The resting heart rate of the body (commonly called RHR) is the number of contractions of the heart that occur in a single minute while the body is at complete rest. This number will vary depending upon the age, gender, and general health of a person. There will also be a large difference in the resting heart rate of athletes when compared to non-athletes
In general terms the resting heart rate of a person is a strong indicator of that person’s basic level of fitness. The strength of the heart can be measured simply by taking the resting heart rate into account. A strong heart can pump more blood each contraction, meaning that a strong heart needs to beat less times per minute than a weak one in order for the body to have adequate blood flow. Thus, those who have a high resting heart rate do not have a sufficient level of fitness. Athletes will have the lowest resting heart rate of anyone, as they have had plenty of training to strengthen the heart in order to perform. This allows the heart of an athlete to pump a larger amount of blood per beat than that of an unconditioned person.
Your Resting Heart Rate is the number of times your heart beats while doing nothing. This number is determined by taking your one minute pulse rate when you wake in the morning before getting out of bed.
According to the National Institute of Health, the average resting heart rate:
- Children 10 years and older, and adults (including seniors) is 60 – 100 beats per minute
- Well-trained athletes are 40 – 60 beats per minute
The quantity of blood pumped from the hearts left ventricle during each contraction is labeled as the stroke volume. There are a large number of outside influences upon the stroke volume of the heart, such as the various medical conditions that hinder the strength of the heart. A person can work on the improving the stroke volume by strengthening the heart through endurance training and cardiovascular exercises. Strengthening the heart in this manner to increase the stroke volume will lower the resting heart rate of the individual, thus giving a concrete example of the fitness of the person.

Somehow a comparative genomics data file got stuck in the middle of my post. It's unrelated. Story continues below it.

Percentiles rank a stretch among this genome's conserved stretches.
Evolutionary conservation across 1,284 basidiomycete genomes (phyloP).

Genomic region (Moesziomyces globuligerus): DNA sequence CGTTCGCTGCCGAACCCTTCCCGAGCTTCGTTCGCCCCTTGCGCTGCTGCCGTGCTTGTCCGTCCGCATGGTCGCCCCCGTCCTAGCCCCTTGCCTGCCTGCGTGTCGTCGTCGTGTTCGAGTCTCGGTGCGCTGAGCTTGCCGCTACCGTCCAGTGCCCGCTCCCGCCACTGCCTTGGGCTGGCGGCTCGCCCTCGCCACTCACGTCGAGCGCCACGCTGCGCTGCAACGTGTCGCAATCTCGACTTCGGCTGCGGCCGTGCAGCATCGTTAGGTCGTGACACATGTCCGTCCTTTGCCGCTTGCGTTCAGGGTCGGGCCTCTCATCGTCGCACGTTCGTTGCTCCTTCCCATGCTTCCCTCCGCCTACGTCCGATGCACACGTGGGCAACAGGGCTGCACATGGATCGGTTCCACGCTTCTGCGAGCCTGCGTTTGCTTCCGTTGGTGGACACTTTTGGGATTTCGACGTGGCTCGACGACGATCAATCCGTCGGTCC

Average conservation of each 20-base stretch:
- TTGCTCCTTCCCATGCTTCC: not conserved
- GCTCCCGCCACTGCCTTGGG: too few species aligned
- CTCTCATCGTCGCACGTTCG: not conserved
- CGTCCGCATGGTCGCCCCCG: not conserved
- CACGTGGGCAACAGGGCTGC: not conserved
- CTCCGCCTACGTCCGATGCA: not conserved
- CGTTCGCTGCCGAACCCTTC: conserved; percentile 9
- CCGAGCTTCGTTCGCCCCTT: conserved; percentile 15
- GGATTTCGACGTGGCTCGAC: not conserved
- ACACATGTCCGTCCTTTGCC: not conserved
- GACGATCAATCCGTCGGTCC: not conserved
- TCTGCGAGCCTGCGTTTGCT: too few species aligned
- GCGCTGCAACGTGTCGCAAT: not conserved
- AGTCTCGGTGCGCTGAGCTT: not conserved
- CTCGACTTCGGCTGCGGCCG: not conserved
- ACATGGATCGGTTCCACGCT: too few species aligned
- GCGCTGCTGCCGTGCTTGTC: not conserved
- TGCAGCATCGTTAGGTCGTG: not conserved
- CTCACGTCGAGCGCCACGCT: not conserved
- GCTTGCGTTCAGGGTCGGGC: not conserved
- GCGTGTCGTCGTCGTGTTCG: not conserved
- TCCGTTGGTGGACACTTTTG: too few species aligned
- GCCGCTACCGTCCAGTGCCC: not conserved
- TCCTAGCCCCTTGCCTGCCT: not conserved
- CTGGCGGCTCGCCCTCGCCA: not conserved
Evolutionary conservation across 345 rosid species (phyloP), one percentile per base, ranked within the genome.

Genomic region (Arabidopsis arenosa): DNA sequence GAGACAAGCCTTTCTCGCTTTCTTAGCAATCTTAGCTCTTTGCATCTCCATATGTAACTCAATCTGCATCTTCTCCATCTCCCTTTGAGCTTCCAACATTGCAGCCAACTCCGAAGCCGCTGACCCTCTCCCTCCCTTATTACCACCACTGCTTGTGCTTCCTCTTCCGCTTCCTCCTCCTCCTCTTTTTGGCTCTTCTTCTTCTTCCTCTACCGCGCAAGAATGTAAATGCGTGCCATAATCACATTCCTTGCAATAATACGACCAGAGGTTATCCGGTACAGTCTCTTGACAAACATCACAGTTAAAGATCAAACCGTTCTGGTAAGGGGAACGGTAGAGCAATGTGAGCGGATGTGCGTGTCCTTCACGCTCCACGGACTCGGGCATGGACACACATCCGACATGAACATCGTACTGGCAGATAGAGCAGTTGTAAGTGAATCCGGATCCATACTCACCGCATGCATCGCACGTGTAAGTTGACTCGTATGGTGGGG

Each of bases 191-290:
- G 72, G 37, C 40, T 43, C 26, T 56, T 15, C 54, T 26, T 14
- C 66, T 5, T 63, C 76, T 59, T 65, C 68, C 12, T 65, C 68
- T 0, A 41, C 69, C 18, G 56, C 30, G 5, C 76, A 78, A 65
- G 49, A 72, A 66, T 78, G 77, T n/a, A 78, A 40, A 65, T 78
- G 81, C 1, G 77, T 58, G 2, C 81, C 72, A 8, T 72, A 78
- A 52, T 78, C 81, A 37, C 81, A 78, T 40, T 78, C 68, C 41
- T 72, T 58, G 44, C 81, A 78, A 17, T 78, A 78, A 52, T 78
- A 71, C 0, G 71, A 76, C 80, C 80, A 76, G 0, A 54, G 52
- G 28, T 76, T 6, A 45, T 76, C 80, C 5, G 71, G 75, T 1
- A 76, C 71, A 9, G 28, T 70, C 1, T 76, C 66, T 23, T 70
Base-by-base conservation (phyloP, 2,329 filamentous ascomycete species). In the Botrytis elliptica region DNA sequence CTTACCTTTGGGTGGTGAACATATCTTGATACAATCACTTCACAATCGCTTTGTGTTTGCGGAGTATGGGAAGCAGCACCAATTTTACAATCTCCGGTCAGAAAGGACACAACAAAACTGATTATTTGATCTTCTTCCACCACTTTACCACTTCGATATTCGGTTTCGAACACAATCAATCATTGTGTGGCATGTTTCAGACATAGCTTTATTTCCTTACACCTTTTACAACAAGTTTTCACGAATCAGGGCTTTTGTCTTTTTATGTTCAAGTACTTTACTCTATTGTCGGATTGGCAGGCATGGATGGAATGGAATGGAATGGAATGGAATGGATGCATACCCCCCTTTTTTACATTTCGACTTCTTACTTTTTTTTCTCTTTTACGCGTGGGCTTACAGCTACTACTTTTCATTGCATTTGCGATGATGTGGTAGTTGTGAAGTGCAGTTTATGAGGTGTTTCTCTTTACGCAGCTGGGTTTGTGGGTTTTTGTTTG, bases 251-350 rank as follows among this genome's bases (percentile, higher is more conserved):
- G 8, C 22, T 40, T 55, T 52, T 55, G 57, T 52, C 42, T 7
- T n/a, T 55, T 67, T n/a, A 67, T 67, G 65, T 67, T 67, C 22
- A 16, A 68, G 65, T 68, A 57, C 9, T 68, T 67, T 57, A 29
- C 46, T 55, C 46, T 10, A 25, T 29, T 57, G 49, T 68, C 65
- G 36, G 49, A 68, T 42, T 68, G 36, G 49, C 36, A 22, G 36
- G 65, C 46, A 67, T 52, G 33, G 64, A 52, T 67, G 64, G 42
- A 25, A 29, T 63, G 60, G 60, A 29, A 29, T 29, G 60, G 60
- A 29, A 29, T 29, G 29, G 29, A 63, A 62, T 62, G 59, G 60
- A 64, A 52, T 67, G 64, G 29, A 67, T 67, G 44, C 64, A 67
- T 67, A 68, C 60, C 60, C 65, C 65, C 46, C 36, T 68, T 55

Measuring Heart Health
To understand overall how your heart muscle is functioning three things are looked at: Resting Heart Rate, Blood Pressure and Cholesterol numbers.
A LOW RHR can mean: you have a high degree of physical fitness which lowers your chances of a heart attack.
A LOW RHR accompanied with dizziness and fatigue can mean: your heart is not working properly.
A HIGH RHR can mean: your are at increased cardiac risk.
Your heart rate is a great predictor of mortality for patients with cardiovascular diseases.
Although there’s a wide range of normal, an unusually high or low heart rate may indicate an underlying problem. Consult your doctor if your resting heart rate is consistently above 100 beats a minute (tachycardia) or if you’re not a trained athlete and your resting heart rate is below 60 beats a minute (bradycardia) – especially if you have other signs or symptoms, such as fainting, dizziness or shortness of breath.
What Influences Your Heart Rate
Many things can influence your heart rate:
Stress and anxiety
Weight / BMI
Physical Fitness – Click here to take a Fitness Assessment
Body Mass Index and RHR